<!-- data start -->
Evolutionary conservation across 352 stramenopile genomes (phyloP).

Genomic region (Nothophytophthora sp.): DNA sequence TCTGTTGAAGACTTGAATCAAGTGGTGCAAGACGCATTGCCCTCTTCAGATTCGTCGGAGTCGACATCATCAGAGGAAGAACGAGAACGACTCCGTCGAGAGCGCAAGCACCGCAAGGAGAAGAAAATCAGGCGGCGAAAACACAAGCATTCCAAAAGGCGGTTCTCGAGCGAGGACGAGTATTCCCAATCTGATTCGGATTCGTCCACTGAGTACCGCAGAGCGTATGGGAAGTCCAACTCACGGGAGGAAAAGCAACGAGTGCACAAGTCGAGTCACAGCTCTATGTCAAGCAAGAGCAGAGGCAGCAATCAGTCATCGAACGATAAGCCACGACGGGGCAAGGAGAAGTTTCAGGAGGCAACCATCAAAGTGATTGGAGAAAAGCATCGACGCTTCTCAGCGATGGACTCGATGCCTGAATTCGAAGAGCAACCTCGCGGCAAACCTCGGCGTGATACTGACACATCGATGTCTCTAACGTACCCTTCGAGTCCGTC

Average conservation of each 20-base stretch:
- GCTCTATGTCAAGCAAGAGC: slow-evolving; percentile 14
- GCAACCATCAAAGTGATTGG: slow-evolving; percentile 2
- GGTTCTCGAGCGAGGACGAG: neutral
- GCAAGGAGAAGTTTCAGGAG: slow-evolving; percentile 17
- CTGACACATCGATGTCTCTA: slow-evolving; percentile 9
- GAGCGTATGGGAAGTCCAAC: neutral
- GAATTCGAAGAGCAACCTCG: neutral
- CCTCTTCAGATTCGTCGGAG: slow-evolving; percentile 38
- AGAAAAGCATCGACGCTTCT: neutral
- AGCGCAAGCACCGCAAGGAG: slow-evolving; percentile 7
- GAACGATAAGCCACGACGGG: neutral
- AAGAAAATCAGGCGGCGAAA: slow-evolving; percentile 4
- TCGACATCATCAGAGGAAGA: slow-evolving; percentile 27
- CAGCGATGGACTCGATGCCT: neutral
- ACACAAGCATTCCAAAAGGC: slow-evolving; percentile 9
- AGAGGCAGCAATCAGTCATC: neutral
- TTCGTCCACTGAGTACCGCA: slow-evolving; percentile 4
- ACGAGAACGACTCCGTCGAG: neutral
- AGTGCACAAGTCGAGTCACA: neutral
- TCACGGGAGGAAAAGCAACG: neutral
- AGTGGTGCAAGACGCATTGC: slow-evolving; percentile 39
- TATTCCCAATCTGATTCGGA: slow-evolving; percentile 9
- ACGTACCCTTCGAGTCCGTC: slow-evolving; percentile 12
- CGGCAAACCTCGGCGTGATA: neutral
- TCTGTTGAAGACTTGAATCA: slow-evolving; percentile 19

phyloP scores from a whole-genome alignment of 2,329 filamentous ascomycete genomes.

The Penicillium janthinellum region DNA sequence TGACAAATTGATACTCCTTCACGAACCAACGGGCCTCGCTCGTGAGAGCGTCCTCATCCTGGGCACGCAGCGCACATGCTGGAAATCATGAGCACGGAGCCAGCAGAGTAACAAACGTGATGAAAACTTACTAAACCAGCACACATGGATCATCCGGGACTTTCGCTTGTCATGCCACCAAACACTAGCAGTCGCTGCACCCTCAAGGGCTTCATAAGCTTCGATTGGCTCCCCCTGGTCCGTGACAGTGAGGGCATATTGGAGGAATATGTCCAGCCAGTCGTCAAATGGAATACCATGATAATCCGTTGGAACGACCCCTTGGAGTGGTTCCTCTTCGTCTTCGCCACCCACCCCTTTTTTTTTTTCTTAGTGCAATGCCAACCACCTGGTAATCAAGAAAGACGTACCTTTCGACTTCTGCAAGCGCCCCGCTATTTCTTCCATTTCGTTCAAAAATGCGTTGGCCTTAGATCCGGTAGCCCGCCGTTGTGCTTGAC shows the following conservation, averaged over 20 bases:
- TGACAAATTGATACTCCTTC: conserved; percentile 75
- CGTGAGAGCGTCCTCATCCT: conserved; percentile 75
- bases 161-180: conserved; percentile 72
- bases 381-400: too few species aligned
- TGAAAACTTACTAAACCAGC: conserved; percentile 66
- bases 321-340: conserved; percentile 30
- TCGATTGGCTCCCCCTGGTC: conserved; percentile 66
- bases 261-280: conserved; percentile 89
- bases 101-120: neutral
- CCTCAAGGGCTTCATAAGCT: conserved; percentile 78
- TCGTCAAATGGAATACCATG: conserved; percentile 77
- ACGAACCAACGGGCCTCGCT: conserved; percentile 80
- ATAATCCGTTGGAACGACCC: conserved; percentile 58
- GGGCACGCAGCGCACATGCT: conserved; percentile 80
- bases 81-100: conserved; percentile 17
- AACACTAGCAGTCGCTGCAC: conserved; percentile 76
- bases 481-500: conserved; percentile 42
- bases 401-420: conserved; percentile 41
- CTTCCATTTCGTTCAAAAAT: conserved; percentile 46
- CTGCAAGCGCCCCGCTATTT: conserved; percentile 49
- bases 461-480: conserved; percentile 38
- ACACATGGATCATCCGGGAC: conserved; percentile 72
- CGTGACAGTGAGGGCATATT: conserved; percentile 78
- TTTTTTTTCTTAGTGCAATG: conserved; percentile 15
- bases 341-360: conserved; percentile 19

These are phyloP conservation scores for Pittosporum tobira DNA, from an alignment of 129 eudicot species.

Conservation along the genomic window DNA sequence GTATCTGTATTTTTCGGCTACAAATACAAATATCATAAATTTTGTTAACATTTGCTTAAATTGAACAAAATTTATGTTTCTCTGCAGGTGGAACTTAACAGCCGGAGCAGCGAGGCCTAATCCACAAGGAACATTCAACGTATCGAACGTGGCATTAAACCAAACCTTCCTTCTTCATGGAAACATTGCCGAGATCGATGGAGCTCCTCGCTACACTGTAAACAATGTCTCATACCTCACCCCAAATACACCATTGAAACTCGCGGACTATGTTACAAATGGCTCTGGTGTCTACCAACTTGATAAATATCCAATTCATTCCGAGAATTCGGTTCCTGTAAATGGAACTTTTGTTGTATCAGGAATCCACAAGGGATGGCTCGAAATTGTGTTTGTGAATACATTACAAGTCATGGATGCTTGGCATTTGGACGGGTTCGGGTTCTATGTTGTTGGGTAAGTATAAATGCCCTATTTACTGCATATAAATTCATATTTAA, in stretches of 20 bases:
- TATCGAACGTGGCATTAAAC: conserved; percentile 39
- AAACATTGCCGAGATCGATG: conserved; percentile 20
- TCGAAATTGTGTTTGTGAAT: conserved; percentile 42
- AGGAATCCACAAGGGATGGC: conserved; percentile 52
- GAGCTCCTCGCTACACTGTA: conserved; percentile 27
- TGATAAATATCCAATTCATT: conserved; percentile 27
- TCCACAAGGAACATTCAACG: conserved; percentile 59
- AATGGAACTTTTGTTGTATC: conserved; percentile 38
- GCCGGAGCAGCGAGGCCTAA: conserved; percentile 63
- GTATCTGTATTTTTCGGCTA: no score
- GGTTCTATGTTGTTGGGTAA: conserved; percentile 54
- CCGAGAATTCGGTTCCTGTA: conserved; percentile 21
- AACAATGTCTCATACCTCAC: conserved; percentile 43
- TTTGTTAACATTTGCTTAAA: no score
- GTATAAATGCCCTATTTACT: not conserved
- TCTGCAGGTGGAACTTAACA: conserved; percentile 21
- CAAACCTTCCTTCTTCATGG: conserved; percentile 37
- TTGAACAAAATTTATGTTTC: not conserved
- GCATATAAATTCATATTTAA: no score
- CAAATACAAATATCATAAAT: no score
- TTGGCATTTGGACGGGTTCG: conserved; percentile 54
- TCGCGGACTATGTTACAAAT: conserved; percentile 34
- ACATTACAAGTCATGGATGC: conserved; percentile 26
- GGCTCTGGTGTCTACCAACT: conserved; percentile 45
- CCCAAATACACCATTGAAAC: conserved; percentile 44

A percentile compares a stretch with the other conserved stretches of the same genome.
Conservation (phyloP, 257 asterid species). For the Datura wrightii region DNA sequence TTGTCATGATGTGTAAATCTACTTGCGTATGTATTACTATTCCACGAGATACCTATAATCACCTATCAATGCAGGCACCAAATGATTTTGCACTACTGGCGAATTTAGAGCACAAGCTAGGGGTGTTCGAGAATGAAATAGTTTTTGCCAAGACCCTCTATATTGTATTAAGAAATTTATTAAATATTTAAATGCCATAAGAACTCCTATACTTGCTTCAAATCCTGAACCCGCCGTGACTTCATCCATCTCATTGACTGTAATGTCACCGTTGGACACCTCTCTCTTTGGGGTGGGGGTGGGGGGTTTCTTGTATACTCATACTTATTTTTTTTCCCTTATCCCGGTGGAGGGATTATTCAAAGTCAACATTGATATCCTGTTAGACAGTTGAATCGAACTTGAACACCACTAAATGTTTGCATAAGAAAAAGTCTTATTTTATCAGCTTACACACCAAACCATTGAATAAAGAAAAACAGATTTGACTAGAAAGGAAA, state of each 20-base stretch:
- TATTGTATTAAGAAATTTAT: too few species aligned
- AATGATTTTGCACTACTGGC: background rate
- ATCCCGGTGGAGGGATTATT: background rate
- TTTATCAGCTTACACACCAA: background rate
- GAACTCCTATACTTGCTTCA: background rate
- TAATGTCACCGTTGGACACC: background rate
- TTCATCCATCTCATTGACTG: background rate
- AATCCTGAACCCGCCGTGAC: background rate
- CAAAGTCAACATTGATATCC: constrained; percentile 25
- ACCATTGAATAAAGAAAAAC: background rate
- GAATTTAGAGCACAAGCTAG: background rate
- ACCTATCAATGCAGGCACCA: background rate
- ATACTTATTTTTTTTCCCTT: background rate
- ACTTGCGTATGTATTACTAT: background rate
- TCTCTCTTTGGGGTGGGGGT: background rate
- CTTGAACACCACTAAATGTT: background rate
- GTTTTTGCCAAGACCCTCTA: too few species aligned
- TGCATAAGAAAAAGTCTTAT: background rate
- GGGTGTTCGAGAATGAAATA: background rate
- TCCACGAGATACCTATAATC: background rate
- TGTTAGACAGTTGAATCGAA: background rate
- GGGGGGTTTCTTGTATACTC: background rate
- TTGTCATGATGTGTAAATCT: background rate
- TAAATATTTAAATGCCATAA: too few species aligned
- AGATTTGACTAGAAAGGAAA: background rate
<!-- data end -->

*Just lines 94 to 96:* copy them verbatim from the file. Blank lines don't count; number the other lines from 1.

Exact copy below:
- ACCATTGAATAAAGAAAAAC: background rate
- GAATTTAGAGCACAAGCTAG: background rate
- ACCTATCAATGCAGGCACCA: background rate